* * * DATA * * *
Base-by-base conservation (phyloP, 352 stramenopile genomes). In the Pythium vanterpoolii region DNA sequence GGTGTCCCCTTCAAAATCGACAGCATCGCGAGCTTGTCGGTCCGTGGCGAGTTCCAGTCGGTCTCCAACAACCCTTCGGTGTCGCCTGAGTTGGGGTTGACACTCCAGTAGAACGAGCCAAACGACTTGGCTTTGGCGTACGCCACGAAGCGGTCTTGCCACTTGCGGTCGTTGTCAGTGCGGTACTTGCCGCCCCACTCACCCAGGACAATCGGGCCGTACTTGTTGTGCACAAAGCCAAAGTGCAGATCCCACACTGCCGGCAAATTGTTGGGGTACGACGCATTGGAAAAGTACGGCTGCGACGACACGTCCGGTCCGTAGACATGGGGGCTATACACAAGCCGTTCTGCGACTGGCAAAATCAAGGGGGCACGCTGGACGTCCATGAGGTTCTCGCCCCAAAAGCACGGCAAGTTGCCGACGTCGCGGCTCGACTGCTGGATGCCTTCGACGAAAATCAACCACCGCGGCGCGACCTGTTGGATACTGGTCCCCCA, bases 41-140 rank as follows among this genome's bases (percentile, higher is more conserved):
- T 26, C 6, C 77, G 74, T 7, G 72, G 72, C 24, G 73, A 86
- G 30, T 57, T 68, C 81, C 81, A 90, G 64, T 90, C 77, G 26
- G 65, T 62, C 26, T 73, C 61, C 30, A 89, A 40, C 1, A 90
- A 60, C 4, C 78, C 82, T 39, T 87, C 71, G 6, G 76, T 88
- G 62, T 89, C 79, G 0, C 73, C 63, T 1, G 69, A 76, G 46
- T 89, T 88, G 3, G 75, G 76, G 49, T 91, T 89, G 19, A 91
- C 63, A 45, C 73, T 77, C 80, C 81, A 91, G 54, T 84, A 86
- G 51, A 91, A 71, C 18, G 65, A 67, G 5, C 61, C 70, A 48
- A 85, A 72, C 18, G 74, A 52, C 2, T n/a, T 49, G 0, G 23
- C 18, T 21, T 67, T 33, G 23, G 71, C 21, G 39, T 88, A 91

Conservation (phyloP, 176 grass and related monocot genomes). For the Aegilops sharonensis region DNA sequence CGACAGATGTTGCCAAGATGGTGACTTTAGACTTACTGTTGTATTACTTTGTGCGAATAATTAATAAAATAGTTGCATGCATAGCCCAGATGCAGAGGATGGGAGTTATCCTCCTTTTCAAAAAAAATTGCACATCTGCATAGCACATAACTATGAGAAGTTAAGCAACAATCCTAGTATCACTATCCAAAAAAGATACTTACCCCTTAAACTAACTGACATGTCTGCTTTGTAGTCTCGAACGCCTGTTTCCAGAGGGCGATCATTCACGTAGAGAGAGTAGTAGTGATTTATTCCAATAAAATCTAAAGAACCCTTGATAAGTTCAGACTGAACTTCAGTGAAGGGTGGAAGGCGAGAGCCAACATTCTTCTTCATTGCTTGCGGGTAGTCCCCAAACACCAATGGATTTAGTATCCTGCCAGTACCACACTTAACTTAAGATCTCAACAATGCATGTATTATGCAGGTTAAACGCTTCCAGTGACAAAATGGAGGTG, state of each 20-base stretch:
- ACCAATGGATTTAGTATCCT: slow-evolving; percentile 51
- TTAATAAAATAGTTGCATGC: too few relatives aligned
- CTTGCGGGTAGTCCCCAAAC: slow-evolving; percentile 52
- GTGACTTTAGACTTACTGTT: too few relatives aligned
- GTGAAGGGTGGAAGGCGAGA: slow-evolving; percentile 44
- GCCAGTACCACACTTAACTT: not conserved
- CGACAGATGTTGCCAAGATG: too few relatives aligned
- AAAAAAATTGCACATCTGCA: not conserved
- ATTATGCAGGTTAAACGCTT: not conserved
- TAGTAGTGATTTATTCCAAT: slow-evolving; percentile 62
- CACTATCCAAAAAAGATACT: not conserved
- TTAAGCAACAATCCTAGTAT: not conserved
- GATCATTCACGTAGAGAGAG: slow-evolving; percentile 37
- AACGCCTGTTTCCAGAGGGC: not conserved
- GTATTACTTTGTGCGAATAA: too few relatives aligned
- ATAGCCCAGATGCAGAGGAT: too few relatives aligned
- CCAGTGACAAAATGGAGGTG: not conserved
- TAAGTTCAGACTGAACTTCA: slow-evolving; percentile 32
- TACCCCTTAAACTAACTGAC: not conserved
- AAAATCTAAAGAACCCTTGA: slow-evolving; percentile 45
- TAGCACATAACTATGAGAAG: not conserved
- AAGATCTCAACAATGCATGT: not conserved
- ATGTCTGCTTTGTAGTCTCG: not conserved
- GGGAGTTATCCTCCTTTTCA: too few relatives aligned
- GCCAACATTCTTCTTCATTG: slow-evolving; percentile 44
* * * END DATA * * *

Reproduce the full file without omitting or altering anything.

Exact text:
Base-by-base conservation (phyloP, 352 stramenopile genomes). In the Pythium vanterpoolii region DNA sequence GGTGTCCCCTTCAAAATCGACAGCATCGCGAGCTTGTCGGTCCGTGGCGAGTTCCAGTCGGTCTCCAACAACCCTTCGGTGTCGCCTGAGTTGGGGTTGACACTCCAGTAGAACGAGCCAAACGACTTGGCTTTGGCGTACGCCACGAAGCGGTCTTGCCACTTGCGGTCGTTGTCAGTGCGGTACTTGCCGCCCCACTCACCCAGGACAATCGGGCCGTACTTGTTGTGCACAAAGCCAAAGTGCAGATCCCACACTGCCGGCAAATTGTTGGGGTACGACGCATTGGAAAAGTACGGCTGCGACGACACGTCCGGTCCGTAGACATGGGGGCTATACACAAGCCGTTCTGCGACTGGCAAAATCAAGGGGGCACGCTGGACGTCCATGAGGTTCTCGCCCCAAAAGCACGGCAAGTTGCCGACGTCGCGGCTCGACTGCTGGATGCCTTCGACGAAAATCAACCACCGCGGCGCGACCTGTTGGATACTGGTCCCCCA, bases 41-140 rank as follows among this genome's bases (percentile, higher is more conserved):
- T 26, C 6, C 77, G 74, T 7, G 72, G 72, C 24, G 73, A 86
- G 30, T 57, T 68, C 81, C 81, A 90, G 64, T 90, C 77, G 26
- G 65, T 62, C 26, T 73, C 61, C 30, A 89, A 40, C 1, A 90
- A 60, C 4, C 78, C 82, T 39, T 87, C 71, G 6, G 76, T 88
- G 62, T 89, C 79, G 0, C 73, C 63, T 1, G 69, A 76, G 46
- T 89, T 88, G 3, G 75, G 76, G 49, T 91, T 89, G 19, A 91
- C 63, A 45, C 73, T 77, C 80, C 81, A 91, G 54, T 84, A 86
- G 51, A 91, A 71, C 18, G 65, A 67, G 5, C 61, C 70, A 48
- A 85, A 72, C 18, G 74, A 52, C 2, T n/a, T 49, G 0, G 23
- C 18, T 21, T 67, T 33, G 23, G 71, C 21, G 39, T 88, A 91

Conservation (phyloP, 176 grass and related monocot genomes). For the Aegilops sharonensis region DNA sequence CGACAGATGTTGCCAAGATGGTGACTTTAGACTTACTGTTGTATTACTTTGTGCGAATAATTAATAAAATAGTTGCATGCATAGCCCAGATGCAGAGGATGGGAGTTATCCTCCTTTTCAAAAAAAATTGCACATCTGCATAGCACATAACTATGAGAAGTTAAGCAACAATCCTAGTATCACTATCCAAAAAAGATACTTACCCCTTAAACTAACTGACATGTCTGCTTTGTAGTCTCGAACGCCTGTTTCCAGAGGGCGATCATTCACGTAGAGAGAGTAGTAGTGATTTATTCCAATAAAATCTAAAGAACCCTTGATAAGTTCAGACTGAACTTCAGTGAAGGGTGGAAGGCGAGAGCCAACATTCTTCTTCATTGCTTGCGGGTAGTCCCCAAACACCAATGGATTTAGTATCCTGCCAGTACCACACTTAACTTAAGATCTCAACAATGCATGTATTATGCAGGTTAAACGCTTCCAGTGACAAAATGGAGGTG, state of each 20-base stretch:
- ACCAATGGATTTAGTATCCT: slow-evolving; percentile 51
- TTAATAAAATAGTTGCATGC: too few relatives aligned
- CTTGCGGGTAGTCCCCAAAC: slow-evolving; percentile 52
- GTGACTTTAGACTTACTGTT: too few relatives aligned
- GTGAAGGGTGGAAGGCGAGA: slow-evolving; percentile 44
- GCCAGTACCACACTTAACTT: not conserved
- CGACAGATGTTGCCAAGATG: too few relatives aligned
- AAAAAAATTGCACATCTGCA: not conserved
- ATTATGCAGGTTAAACGCTT: not conserved
- TAGTAGTGATTTATTCCAAT: slow-evolving; percentile 62
- CACTATCCAAAAAAGATACT: not conserved
- TTAAGCAACAATCCTAGTAT: not conserved
- GATCATTCACGTAGAGAGAG: slow-evolving; percentile 37
- AACGCCTGTTTCCAGAGGGC: not conserved
- GTATTACTTTGTGCGAATAA: too few relatives aligned
- ATAGCCCAGATGCAGAGGAT: too few relatives aligned
- CCAGTGACAAAATGGAGGTG: not conserved
- TAAGTTCAGACTGAACTTCA: slow-evolving; percentile 32
- TACCCCTTAAACTAACTGAC: not conserved
- AAAATCTAAAGAACCCTTGA: slow-evolving; percentile 45
- TAGCACATAACTATGAGAAG: not conserved
- AAGATCTCAACAATGCATGT: not conserved
- ATGTCTGCTTTGTAGTCTCG: not conserved
- GGGAGTTATCCTCCTTTTCA: too few relatives aligned
- GCCAACATTCTTCTTCATTG: slow-evolving; percentile 44